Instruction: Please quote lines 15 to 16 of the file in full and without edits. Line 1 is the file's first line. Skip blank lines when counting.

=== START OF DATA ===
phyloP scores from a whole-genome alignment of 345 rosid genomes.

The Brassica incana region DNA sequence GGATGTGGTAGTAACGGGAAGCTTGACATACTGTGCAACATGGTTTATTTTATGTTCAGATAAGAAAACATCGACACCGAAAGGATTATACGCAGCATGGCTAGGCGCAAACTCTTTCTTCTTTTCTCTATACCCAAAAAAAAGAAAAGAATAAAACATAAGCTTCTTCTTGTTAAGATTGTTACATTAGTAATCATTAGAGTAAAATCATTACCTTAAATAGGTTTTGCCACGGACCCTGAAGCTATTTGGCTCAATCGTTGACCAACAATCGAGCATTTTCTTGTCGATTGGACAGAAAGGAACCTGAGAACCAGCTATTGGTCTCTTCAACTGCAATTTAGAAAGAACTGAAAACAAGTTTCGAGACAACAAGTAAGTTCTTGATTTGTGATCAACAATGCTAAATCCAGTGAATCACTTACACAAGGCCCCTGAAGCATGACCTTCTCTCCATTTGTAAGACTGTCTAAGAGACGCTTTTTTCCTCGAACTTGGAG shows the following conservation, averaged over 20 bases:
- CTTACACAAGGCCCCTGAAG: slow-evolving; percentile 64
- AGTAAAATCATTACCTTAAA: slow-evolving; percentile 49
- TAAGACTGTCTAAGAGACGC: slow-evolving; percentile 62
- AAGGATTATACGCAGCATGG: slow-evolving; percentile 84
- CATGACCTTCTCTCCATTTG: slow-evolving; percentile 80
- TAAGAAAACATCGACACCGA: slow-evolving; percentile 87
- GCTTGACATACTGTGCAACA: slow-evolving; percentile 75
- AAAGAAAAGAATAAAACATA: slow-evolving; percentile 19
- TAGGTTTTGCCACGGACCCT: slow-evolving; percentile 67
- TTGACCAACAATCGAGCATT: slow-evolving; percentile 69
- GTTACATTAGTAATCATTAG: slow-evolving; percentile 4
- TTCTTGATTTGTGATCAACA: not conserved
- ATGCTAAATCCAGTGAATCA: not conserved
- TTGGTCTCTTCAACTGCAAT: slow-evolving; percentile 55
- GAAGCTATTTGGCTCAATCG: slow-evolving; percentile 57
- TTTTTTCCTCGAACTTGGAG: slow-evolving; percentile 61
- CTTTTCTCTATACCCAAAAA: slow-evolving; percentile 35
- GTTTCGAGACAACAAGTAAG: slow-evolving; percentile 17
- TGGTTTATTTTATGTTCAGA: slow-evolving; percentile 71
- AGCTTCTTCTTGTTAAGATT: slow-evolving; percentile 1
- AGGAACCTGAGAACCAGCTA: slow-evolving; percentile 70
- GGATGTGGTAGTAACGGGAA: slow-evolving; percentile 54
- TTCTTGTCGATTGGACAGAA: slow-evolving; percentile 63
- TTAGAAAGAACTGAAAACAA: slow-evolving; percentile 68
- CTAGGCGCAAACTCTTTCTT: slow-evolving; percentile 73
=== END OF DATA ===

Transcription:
- ATGCTAAATCCAGTGAATCA: not conserved
- TTGGTCTCTTCAACTGCAAT: slow-evolving; percentile 55